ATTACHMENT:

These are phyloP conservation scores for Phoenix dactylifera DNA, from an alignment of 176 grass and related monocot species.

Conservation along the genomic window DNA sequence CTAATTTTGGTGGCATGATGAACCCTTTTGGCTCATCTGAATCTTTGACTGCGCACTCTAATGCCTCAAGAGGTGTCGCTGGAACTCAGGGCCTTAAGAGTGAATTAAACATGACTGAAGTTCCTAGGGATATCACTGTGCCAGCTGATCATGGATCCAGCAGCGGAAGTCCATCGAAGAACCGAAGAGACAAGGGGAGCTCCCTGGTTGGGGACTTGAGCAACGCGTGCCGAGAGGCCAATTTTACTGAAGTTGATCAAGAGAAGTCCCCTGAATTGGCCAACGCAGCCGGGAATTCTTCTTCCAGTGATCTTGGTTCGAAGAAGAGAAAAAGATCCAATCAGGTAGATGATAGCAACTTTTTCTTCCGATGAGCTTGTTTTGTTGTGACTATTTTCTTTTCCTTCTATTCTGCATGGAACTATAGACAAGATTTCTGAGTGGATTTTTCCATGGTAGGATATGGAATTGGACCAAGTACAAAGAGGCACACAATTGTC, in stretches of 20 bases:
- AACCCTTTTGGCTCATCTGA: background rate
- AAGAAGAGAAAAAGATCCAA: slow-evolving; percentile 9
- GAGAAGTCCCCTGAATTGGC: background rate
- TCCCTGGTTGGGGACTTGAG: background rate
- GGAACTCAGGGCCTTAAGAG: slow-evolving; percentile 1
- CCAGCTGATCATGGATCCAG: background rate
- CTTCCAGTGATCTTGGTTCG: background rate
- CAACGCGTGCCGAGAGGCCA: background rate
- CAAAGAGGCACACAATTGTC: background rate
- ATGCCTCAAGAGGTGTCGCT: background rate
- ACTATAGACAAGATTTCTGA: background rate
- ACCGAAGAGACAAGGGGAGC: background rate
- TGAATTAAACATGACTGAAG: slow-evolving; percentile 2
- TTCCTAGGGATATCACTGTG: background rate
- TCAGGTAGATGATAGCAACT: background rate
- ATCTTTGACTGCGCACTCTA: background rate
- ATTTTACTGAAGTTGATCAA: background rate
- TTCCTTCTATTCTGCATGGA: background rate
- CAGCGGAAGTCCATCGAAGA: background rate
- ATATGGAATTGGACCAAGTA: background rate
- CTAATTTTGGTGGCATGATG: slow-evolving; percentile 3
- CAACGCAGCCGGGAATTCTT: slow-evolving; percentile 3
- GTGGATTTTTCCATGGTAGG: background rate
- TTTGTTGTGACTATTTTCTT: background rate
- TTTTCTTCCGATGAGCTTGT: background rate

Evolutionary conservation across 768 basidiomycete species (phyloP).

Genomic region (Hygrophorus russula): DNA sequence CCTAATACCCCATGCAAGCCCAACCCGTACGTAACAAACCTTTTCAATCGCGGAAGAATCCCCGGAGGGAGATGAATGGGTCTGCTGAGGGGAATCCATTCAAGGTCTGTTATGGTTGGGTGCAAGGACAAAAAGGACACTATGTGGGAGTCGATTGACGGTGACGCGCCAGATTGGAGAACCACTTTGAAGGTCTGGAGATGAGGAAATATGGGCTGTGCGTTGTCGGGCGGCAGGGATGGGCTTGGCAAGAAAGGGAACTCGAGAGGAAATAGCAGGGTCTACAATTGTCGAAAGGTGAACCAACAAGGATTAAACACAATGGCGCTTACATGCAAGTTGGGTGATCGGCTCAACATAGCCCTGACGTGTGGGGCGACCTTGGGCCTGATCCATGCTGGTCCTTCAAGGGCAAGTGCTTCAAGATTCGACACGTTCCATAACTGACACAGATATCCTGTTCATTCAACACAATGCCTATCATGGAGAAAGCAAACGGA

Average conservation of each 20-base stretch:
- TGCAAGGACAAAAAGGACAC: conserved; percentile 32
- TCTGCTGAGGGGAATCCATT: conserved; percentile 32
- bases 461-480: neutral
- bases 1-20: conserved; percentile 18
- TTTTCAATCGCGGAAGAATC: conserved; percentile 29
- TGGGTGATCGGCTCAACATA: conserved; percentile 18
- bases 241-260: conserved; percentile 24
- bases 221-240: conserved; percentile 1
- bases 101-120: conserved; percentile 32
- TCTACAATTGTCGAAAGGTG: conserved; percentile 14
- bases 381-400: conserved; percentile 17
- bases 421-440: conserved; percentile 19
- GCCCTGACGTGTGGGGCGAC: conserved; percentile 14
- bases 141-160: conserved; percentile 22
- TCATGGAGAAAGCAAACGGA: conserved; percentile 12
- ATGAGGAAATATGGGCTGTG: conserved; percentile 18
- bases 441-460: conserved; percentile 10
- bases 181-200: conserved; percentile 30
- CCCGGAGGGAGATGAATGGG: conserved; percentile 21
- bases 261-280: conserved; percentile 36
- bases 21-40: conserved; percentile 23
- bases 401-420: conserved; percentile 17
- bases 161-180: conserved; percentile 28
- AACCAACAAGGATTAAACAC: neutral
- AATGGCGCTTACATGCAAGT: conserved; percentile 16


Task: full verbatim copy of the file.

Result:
These are phyloP conservation scores for Phoenix dactylifera DNA, from an alignment of 176 grass and related monocot species.

Conservation along the genomic window DNA sequence CTAATTTTGGTGGCATGATGAACCCTTTTGGCTCATCTGAATCTTTGACTGCGCACTCTAATGCCTCAAGAGGTGTCGCTGGAACTCAGGGCCTTAAGAGTGAATTAAACATGACTGAAGTTCCTAGGGATATCACTGTGCCAGCTGATCATGGATCCAGCAGCGGAAGTCCATCGAAGAACCGAAGAGACAAGGGGAGCTCCCTGGTTGGGGACTTGAGCAACGCGTGCCGAGAGGCCAATTTTACTGAAGTTGATCAAGAGAAGTCCCCTGAATTGGCCAACGCAGCCGGGAATTCTTCTTCCAGTGATCTTGGTTCGAAGAAGAGAAAAAGATCCAATCAGGTAGATGATAGCAACTTTTTCTTCCGATGAGCTTGTTTTGTTGTGACTATTTTCTTTTCCTTCTATTCTGCATGGAACTATAGACAAGATTTCTGAGTGGATTTTTCCATGGTAGGATATGGAATTGGACCAAGTACAAAGAGGCACACAATTGTC, in stretches of 20 bases:
- AACCCTTTTGGCTCATCTGA: background rate
- AAGAAGAGAAAAAGATCCAA: slow-evolving; percentile 9
- GAGAAGTCCCCTGAATTGGC: background rate
- TCCCTGGTTGGGGACTTGAG: background rate
- GGAACTCAGGGCCTTAAGAG: slow-evolving; percentile 1
- CCAGCTGATCATGGATCCAG: background rate
- CTTCCAGTGATCTTGGTTCG: background rate
- CAACGCGTGCCGAGAGGCCA: background rate
- CAAAGAGGCACACAATTGTC: background rate
- ATGCCTCAAGAGGTGTCGCT: background rate
- ACTATAGACAAGATTTCTGA: background rate
- ACCGAAGAGACAAGGGGAGC: background rate
- TGAATTAAACATGACTGAAG: slow-evolving; percentile 2
- TTCCTAGGGATATCACTGTG: background rate
- TCAGGTAGATGATAGCAACT: background rate
- ATCTTTGACTGCGCACTCTA: background rate
- ATTTTACTGAAGTTGATCAA: background rate
- TTCCTTCTATTCTGCATGGA: background rate
- CAGCGGAAGTCCATCGAAGA: background rate
- ATATGGAATTGGACCAAGTA: background rate
- CTAATTTTGGTGGCATGATG: slow-evolving; percentile 3
- CAACGCAGCCGGGAATTCTT: slow-evolving; percentile 3
- GTGGATTTTTCCATGGTAGG: background rate
- TTTGTTGTGACTATTTTCTT: background rate
- TTTTCTTCCGATGAGCTTGT: background rate

Evolutionary conservation across 768 basidiomycete species (phyloP).

Genomic region (Hygrophorus russula): DNA sequence CCTAATACCCCATGCAAGCCCAACCCGTACGTAACAAACCTTTTCAATCGCGGAAGAATCCCCGGAGGGAGATGAATGGGTCTGCTGAGGGGAATCCATTCAAGGTCTGTTATGGTTGGGTGCAAGGACAAAAAGGACACTATGTGGGAGTCGATTGACGGTGACGCGCCAGATTGGAGAACCACTTTGAAGGTCTGGAGATGAGGAAATATGGGCTGTGCGTTGTCGGGCGGCAGGGATGGGCTTGGCAAGAAAGGGAACTCGAGAGGAAATAGCAGGGTCTACAATTGTCGAAAGGTGAACCAACAAGGATTAAACACAATGGCGCTTACATGCAAGTTGGGTGATCGGCTCAACATAGCCCTGACGTGTGGGGCGACCTTGGGCCTGATCCATGCTGGTCCTTCAAGGGCAAGTGCTTCAAGATTCGACACGTTCCATAACTGACACAGATATCCTGTTCATTCAACACAATGCCTATCATGGAGAAAGCAAACGGA

Average conservation of each 20-base stretch:
- TGCAAGGACAAAAAGGACAC: conserved; percentile 32
- TCTGCTGAGGGGAATCCATT: conserved; percentile 32
- bases 461-480: neutral
- bases 1-20: conserved; percentile 18
- TTTTCAATCGCGGAAGAATC: conserved; percentile 29
- TGGGTGATCGGCTCAACATA: conserved; percentile 18
- bases 241-260: conserved; percentile 24
- bases 221-240: conserved; percentile 1
- bases 101-120: conserved; percentile 32
- TCTACAATTGTCGAAAGGTG: conserved; percentile 14
- bases 381-400: conserved; percentile 17
- bases 421-440: conserved; percentile 19
- GCCCTGACGTGTGGGGCGAC: conserved; percentile 14
- bases 141-160: conserved; percentile 22
- TCATGGAGAAAGCAAACGGA: conserved; percentile 12
- ATGAGGAAATATGGGCTGTG: conserved; percentile 18
- bases 441-460: conserved; percentile 10
- bases 181-200: conserved; percentile 30
- CCCGGAGGGAGATGAATGGG: conserved; percentile 21
- bases 261-280: conserved; percentile 36
- bases 21-40: conserved; percentile 23
- bases 401-420: conserved; percentile 17
- bases 161-180: conserved; percentile 28
- AACCAACAAGGATTAAACAC: neutral
- AATGGCGCTTACATGCAAGT: conserved; percentile 16